What’s inside your scrapbook?
My scrapbook is very personal and it holds a side of me that maybe reflects what I’d like for the future. It’s mostly random drawings which I do in my way to work. From cartoon characters to fast doodles that I do while watching people in the street.

Thanks, Ignacio!

Salazar Awards 2016

Congratulations to Ignacio Flórez for winning a Salazar Award last night in the Video & Motion category for his project, Foxy Matter, a title sequence for a fictional animated movie. He was presented with a cash prize and an award certificate. Ignacio follows in the footsteps of a long list of VFS Digital Design graduates who have won this award. The Salazar Awards are presented by the British Columbia Mainland Chapter of The Society of Graphic Designers of Canada (GDC/BC) and founding sponsor Metropolitan Fine Printers to promote the work of students from design programs in BC. Hanna Cortés was named a finalist and honourable mentions were also given to Adriana Ogarrio and Jay Lee for their motion design projects.

Congratulations to everyone!

The evening also included a panel discussion, moderated by Johnathon Vaughn Strebly, President of GDC/BC, between Roy White (Subplot Design), Nancy Wu (Nancy Wu Design) and Katie Maasik (Lululemon) addressing topics related to agency, freelance and in-house design career opportunities.

Our visit to Giant Ant

(guest post by Ignacio Florez)

It was a Tuesday afternoon when we, the Digital Design Class 33, found ourselves walking through Chinatown, Vancouver. We were looking for a little place known as Giant Ant. Today was going to be the day when Jay Grandin, one of its founders, was going to give us a talk.

Giant Ant is one of the most respected motion and live action production companies, not only in Vancouver or even in Canada, but possibly in the world. When someone thinks about motion graphics, it’s undeniable that this studio comes to mind. It’s known mostly for its colourful animations and playful style.

We made it to Giant Ant. In a way, the big room where designers, cinematographers and the whole team work made a lot of sense — It was a creative environment. There were Macs everywhere, Wacom tablets, a handmade bicycle rack, and even some cool, hanging, round lights. There were around 20 people working on their computers, completely focused.

Jay greeted us and we followed him to the meeting room. He’s a laid-back guy and, in a way, Giant Ant seems like a reflection of his personality. He was honest from the start: there is no structure when it comes to introducing this type of production company to students. He started talking about the history behind the company; he’s an industrial designer who got into the video world and started Giant Ant with his wife, Leah. In the beginning it was only them and a phone, then things started growing – and growing.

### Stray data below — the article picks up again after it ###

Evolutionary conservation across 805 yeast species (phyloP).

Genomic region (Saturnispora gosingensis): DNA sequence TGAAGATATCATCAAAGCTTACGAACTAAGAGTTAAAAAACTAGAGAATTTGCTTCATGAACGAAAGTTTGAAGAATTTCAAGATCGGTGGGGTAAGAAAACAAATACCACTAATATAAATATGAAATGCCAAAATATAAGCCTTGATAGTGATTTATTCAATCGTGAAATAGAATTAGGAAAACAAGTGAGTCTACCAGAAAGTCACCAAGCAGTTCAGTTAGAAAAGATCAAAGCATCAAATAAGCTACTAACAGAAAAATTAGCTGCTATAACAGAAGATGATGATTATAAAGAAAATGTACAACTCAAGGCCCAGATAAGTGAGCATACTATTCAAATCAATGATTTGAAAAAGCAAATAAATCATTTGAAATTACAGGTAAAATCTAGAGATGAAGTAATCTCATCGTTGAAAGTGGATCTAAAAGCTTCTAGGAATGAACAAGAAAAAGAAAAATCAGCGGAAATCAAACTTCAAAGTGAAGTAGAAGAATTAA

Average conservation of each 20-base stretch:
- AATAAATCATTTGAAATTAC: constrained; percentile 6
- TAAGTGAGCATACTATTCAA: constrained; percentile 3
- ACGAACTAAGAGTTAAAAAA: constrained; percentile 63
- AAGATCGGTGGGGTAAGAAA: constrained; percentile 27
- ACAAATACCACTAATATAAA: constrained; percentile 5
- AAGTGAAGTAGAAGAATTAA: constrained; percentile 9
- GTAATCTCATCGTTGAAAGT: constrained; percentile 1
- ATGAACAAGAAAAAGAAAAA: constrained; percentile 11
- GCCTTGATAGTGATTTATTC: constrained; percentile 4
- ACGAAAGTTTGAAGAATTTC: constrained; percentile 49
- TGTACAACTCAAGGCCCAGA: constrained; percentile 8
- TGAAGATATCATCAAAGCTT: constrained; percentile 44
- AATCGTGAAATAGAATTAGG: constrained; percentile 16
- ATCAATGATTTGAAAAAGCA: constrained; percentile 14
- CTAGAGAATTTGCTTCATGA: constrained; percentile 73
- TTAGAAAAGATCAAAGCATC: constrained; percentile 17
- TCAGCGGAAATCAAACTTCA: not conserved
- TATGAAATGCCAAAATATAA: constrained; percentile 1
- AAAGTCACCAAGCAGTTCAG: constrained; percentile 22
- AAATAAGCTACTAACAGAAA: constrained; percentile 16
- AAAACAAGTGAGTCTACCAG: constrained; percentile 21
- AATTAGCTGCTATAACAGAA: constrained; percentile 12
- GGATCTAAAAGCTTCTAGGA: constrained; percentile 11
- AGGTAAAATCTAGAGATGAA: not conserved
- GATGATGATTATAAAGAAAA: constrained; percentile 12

Jay showed us some of their latest work, which inspired many questions from our group, and we looked at some of their storyboards as well as their whole creative process. It’s worth noting how detailed their storyboards are – as Jay explained, at first they were very simple, then they realized that they had to make them as detailed as possible so that the production process could be smoother. Pre-production is probably the most important part of the creative process!

Our questions were mainly divided into two categories: market experience and Giant Ant. There were many things we were curious about: what are they looking for when they hire, how many videos they make a year, how the relationship is between them and the client, how they divide the workload between them, how much time it takes to make some of their motion pieces, how their cinematography team works, what kind of work an intern does, etc.

Giant Ant’s overall objective is to give life to the message, and ensuring the message is as good as it can get. They can be working on a 3D animation piece, but they may have cell animation on top and some After Effects animation in there too – whatever it takes to make it look great. We also discussed how to ensure a piece is well done yet also creates something that tries to break barriers and introduce new ideas to the studio. They’re not afraid to approach unknown techniques and take the time and experimentation to get the result they want.

As for us, we will continue to find our own style and hopefully our way through the journey in which we embarked on when we arrived at VFS.

Thank you for having us, Giant Ant!